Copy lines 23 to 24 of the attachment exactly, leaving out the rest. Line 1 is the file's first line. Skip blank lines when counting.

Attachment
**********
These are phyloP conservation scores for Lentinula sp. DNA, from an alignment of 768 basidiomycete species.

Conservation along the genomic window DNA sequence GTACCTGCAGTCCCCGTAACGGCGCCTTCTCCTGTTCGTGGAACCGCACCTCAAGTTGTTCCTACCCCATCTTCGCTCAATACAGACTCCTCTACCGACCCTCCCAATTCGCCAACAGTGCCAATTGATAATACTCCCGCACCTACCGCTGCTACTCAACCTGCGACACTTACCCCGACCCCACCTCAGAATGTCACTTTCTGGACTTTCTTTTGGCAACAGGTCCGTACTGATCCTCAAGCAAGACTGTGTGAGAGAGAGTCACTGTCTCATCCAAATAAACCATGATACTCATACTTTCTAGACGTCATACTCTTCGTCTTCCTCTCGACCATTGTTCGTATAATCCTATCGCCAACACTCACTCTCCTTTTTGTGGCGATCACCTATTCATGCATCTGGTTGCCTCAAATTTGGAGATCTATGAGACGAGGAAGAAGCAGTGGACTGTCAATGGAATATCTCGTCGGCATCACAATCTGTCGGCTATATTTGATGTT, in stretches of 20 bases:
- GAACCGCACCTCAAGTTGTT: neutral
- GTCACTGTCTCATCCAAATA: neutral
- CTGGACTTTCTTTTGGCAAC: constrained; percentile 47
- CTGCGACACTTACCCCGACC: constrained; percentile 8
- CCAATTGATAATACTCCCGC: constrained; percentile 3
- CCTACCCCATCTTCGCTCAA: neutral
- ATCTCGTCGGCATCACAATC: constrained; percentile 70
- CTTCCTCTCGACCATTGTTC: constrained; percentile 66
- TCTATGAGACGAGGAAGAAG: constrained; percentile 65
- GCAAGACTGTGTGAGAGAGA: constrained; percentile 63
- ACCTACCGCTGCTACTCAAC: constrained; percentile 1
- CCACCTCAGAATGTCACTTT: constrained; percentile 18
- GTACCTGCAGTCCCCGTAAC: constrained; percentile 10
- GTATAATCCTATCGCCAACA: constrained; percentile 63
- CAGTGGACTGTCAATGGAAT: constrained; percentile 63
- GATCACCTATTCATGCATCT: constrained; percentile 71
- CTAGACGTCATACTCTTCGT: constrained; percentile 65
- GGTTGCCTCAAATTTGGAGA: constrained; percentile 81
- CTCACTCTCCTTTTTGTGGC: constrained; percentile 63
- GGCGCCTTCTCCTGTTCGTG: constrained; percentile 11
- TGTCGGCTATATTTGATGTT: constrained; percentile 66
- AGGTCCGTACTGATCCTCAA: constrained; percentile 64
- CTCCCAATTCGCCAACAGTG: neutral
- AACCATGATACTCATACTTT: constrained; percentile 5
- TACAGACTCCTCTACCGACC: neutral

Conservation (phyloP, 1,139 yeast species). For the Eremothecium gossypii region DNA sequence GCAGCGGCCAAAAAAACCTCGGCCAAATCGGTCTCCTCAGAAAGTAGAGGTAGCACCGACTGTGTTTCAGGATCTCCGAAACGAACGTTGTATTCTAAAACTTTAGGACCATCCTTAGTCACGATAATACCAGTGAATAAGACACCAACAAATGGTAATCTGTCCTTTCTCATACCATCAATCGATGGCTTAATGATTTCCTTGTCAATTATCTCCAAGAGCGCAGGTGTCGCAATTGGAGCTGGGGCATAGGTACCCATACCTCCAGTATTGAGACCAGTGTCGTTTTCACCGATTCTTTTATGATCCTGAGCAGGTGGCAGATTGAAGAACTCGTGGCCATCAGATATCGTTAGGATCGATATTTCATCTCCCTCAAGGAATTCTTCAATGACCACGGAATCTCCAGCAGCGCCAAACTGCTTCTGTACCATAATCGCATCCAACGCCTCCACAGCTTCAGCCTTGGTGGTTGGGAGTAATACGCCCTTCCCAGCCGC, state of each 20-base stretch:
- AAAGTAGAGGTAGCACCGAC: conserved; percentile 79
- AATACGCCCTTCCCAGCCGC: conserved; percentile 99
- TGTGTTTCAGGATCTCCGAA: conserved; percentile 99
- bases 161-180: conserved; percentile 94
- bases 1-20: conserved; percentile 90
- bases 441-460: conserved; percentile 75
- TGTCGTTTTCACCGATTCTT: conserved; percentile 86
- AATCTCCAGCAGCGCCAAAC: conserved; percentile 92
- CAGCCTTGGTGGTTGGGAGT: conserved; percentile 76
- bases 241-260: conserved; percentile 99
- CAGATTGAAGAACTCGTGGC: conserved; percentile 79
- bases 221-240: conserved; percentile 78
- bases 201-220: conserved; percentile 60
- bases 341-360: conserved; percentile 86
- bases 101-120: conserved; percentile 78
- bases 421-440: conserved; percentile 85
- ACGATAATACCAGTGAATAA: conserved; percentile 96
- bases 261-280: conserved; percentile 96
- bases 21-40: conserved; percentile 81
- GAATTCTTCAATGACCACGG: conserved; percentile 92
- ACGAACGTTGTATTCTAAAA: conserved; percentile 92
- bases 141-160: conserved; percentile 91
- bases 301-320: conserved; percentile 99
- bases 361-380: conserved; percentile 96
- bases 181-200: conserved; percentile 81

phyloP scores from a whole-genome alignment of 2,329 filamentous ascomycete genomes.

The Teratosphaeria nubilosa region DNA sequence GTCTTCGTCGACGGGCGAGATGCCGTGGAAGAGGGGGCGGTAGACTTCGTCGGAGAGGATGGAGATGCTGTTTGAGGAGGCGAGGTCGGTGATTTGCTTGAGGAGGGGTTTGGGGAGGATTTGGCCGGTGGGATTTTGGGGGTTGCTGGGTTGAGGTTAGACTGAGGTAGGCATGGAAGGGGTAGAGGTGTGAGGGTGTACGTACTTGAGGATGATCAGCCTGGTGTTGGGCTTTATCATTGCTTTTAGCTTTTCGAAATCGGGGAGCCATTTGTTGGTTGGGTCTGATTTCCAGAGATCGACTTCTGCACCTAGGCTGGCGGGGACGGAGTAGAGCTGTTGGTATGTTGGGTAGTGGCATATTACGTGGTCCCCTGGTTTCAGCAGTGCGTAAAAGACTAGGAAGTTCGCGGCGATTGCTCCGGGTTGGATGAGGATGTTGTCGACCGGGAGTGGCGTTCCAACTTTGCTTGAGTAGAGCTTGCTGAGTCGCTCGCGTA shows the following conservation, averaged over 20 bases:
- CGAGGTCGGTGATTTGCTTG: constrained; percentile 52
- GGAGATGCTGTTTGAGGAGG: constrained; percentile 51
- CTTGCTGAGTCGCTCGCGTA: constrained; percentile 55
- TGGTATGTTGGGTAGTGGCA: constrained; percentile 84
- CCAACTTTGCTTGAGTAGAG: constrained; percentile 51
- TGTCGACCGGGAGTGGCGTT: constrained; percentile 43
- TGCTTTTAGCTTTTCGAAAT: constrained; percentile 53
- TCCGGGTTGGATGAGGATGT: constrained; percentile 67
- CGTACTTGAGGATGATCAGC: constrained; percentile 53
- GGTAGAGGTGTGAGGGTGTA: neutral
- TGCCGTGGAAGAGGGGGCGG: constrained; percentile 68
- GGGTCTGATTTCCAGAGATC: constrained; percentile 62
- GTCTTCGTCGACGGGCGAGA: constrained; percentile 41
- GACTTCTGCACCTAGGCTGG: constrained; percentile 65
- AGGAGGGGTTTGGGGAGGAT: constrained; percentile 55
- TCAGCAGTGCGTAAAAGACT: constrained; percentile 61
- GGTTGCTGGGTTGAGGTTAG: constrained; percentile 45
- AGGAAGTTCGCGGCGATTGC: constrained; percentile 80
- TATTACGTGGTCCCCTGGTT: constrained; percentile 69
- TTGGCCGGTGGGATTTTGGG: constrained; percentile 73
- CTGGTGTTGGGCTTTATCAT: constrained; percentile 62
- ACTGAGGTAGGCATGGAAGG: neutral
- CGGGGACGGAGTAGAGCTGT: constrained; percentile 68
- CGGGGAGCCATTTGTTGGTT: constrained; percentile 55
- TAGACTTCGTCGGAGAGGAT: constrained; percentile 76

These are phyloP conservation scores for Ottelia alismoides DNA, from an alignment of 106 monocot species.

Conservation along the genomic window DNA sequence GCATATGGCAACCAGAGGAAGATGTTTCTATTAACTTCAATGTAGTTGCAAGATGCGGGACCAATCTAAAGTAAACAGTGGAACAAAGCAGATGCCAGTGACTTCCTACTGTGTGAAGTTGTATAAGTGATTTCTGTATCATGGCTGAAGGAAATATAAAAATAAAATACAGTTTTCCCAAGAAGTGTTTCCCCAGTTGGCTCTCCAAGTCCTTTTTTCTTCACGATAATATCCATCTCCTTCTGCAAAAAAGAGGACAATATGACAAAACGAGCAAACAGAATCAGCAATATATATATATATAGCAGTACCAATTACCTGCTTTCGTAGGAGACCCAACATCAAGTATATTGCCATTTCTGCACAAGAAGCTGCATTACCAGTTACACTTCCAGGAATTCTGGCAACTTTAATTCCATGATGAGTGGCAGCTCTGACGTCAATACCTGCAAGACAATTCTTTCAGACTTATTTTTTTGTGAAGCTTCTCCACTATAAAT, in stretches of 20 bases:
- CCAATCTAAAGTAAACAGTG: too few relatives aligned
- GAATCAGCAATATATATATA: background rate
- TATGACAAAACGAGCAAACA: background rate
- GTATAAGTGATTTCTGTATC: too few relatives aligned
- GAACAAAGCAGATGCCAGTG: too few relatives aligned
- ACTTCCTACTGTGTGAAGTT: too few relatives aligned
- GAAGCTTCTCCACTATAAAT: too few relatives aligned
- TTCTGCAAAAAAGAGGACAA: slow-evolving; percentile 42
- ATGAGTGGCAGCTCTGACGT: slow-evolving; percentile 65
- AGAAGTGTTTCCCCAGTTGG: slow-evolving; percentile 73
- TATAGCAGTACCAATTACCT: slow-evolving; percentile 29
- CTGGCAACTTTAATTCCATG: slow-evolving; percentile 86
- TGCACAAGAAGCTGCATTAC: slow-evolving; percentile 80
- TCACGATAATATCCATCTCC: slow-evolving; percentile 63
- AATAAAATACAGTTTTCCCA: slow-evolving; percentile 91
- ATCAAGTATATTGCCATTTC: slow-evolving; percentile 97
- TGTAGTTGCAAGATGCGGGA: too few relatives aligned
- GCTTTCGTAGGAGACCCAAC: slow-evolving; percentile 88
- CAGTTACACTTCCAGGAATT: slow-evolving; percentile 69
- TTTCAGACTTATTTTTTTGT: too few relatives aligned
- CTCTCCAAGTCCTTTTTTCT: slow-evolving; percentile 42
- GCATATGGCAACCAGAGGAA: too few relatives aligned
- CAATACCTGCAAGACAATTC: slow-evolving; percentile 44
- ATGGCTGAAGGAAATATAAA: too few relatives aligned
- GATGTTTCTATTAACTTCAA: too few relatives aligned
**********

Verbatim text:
- TGTCGGCTATATTTGATGTT: constrained; percentile 66
- AGGTCCGTACTGATCCTCAA: constrained; percentile 64